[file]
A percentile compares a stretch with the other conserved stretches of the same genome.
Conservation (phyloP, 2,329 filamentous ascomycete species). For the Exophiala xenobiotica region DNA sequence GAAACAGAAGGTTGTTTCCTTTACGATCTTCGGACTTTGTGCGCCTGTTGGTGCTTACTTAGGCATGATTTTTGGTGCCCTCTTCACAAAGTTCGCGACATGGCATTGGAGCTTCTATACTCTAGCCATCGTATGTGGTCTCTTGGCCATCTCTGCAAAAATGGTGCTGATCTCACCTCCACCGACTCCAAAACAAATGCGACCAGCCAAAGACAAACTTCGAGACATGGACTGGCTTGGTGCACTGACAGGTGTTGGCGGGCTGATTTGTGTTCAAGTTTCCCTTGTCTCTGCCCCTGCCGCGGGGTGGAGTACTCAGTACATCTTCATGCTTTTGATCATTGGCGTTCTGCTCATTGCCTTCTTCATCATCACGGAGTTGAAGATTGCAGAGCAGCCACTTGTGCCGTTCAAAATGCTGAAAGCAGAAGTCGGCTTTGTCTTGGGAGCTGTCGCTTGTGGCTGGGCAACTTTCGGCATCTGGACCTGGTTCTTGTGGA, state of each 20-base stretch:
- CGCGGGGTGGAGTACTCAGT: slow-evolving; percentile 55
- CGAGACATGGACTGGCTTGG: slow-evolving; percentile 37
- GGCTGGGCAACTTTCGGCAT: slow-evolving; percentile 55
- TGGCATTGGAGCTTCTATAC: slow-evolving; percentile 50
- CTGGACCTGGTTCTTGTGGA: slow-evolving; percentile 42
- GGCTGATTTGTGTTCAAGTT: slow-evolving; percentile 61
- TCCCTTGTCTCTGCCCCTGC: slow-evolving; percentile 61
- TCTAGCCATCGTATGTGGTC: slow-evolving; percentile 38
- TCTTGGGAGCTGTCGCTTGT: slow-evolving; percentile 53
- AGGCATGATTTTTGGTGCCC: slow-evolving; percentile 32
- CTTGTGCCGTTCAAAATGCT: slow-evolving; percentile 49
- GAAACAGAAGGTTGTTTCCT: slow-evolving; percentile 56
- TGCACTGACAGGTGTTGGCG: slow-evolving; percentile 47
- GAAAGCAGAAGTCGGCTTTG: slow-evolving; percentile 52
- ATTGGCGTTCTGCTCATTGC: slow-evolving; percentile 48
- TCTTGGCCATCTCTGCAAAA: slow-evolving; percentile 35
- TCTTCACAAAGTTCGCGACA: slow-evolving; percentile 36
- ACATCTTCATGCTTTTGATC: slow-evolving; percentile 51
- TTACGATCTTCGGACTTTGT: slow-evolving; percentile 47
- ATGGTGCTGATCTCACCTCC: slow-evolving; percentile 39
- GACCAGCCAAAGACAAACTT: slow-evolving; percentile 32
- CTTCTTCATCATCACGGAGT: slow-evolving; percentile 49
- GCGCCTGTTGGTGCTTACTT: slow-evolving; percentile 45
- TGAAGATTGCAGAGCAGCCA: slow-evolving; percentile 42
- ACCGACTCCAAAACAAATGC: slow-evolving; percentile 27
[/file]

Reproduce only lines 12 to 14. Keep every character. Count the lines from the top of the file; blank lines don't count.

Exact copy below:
- AGGCATGATTTTTGGTGCCC: slow-evolving; percentile 32
- CTTGTGCCGTTCAAAATGCT: slow-evolving; percentile 49
- GAAACAGAAGGTTGTTTCCT: slow-evolving; percentile 56